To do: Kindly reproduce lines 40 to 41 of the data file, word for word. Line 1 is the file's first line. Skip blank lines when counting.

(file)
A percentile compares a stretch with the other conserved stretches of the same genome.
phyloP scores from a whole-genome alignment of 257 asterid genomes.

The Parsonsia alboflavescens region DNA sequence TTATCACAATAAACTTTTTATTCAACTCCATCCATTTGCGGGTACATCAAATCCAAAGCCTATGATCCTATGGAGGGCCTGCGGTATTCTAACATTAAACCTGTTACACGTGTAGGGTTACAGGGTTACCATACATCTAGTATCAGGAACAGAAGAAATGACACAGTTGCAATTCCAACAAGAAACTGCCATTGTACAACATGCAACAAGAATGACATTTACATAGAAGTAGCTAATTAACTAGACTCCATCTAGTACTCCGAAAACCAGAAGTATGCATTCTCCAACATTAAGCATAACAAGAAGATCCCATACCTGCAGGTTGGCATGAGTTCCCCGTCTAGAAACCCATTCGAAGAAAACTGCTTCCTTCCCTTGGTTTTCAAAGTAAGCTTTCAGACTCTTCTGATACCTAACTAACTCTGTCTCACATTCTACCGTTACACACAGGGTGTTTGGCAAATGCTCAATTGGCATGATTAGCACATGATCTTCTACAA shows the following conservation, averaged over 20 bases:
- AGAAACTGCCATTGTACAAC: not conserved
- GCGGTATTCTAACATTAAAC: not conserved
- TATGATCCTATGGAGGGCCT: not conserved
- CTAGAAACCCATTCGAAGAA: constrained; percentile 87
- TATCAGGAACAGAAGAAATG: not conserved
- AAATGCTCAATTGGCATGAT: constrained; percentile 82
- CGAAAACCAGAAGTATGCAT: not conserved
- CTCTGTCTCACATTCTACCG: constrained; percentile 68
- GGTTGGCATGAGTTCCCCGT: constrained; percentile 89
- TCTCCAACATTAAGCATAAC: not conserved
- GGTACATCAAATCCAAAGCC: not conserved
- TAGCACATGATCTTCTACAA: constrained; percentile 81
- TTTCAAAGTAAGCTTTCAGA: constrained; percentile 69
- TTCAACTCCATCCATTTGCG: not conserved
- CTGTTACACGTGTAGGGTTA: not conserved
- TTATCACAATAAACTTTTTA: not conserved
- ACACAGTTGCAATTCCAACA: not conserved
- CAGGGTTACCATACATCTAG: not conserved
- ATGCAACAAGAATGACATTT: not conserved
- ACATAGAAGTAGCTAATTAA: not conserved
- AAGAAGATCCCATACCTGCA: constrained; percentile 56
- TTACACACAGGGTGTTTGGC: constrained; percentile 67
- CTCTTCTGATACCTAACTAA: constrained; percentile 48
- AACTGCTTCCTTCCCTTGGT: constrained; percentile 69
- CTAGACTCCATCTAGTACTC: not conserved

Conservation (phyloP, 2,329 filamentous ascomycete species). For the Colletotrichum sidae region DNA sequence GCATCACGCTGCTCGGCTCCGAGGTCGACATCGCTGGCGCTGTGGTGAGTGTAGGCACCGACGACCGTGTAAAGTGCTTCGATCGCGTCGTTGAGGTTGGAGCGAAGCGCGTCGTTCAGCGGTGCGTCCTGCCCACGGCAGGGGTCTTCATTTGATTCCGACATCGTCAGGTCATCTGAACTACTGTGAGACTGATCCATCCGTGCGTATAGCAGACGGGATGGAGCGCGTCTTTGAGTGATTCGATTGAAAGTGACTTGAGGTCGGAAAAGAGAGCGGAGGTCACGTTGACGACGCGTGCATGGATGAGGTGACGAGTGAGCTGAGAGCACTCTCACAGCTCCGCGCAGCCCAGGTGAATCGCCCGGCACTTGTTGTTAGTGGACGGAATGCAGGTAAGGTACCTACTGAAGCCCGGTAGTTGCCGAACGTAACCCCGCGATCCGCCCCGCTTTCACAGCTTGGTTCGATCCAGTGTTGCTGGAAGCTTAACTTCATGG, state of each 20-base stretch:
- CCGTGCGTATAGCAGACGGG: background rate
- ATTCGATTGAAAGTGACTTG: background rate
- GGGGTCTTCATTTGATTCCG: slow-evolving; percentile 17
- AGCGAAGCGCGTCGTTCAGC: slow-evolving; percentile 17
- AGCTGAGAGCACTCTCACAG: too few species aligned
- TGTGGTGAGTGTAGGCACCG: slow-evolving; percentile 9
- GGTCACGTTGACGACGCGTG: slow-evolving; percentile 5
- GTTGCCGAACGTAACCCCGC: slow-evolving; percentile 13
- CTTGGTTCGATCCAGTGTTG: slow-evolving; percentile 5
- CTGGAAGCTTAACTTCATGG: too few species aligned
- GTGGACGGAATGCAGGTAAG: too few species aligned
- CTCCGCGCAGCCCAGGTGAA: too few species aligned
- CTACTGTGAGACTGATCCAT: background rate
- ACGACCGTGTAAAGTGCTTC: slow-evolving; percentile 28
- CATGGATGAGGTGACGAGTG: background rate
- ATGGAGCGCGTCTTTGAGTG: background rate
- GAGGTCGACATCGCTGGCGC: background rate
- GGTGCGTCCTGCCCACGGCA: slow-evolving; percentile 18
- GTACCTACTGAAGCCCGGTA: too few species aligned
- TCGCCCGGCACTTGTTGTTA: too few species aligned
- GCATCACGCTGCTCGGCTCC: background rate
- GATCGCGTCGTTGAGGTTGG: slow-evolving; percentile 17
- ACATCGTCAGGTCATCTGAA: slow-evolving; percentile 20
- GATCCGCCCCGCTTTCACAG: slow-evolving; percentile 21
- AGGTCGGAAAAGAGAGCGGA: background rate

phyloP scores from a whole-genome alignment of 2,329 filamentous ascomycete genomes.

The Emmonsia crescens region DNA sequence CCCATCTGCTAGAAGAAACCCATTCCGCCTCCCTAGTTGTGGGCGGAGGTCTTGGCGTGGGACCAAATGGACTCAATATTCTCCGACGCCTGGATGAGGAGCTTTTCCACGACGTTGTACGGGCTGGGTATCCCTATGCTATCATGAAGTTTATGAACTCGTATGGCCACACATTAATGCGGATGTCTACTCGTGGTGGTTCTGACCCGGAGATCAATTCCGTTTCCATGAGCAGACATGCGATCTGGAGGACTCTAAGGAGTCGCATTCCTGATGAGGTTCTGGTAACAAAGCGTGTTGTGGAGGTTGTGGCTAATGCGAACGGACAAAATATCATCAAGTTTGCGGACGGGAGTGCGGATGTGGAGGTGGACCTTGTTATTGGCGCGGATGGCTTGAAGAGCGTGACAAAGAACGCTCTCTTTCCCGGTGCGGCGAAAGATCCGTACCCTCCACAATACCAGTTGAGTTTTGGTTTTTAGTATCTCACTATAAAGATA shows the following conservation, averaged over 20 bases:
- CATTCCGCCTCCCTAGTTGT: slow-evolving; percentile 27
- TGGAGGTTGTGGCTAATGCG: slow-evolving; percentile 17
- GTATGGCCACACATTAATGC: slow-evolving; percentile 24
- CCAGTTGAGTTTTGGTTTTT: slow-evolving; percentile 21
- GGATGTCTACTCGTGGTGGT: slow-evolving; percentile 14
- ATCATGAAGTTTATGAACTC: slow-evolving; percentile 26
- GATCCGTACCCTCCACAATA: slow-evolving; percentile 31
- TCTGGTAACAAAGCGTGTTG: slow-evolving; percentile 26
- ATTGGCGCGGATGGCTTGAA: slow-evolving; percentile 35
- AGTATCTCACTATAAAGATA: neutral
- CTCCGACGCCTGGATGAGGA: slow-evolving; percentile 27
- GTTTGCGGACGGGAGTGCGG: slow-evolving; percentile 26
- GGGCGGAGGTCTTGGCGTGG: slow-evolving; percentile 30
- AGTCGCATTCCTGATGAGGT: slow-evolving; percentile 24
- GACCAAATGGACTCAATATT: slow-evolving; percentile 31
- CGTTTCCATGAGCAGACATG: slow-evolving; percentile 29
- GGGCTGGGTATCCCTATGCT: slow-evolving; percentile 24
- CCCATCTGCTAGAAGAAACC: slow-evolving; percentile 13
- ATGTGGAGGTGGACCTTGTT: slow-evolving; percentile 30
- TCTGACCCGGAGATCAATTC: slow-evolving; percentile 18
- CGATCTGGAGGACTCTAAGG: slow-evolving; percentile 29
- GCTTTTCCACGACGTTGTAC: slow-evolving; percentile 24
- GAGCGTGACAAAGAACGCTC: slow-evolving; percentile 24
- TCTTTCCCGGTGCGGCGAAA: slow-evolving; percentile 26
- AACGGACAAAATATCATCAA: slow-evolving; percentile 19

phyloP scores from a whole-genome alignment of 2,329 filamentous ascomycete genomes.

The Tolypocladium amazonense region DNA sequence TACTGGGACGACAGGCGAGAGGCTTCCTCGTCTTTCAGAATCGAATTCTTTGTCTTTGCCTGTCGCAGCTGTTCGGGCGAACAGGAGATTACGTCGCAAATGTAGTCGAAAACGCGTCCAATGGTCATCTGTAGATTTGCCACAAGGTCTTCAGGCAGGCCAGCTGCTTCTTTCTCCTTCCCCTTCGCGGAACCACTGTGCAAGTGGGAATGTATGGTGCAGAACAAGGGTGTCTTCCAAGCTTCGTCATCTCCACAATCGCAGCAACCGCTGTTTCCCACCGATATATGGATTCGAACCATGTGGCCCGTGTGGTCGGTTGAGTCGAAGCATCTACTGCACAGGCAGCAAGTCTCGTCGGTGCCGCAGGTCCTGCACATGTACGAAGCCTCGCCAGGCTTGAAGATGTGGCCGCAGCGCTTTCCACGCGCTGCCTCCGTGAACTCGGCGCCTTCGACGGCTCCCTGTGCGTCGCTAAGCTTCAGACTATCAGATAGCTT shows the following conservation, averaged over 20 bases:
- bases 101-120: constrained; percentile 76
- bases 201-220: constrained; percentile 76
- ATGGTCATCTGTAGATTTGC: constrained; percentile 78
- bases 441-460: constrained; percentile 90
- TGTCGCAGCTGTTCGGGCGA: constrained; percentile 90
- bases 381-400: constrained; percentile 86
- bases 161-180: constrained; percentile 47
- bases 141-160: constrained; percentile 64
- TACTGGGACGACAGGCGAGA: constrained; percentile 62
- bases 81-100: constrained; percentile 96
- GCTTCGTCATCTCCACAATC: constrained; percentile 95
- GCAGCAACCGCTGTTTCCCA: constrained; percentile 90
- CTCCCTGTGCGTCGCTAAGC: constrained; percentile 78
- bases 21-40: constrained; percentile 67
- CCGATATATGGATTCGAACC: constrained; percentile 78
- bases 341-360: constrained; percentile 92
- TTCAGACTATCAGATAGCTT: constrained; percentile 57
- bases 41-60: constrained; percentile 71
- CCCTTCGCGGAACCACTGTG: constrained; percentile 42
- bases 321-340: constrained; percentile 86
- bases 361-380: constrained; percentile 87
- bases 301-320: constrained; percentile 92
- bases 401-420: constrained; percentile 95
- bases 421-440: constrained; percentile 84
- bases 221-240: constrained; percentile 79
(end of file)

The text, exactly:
- GTGGACGGAATGCAGGTAAG: too few species aligned
- CTCCGCGCAGCCCAGGTGAA: too few species aligned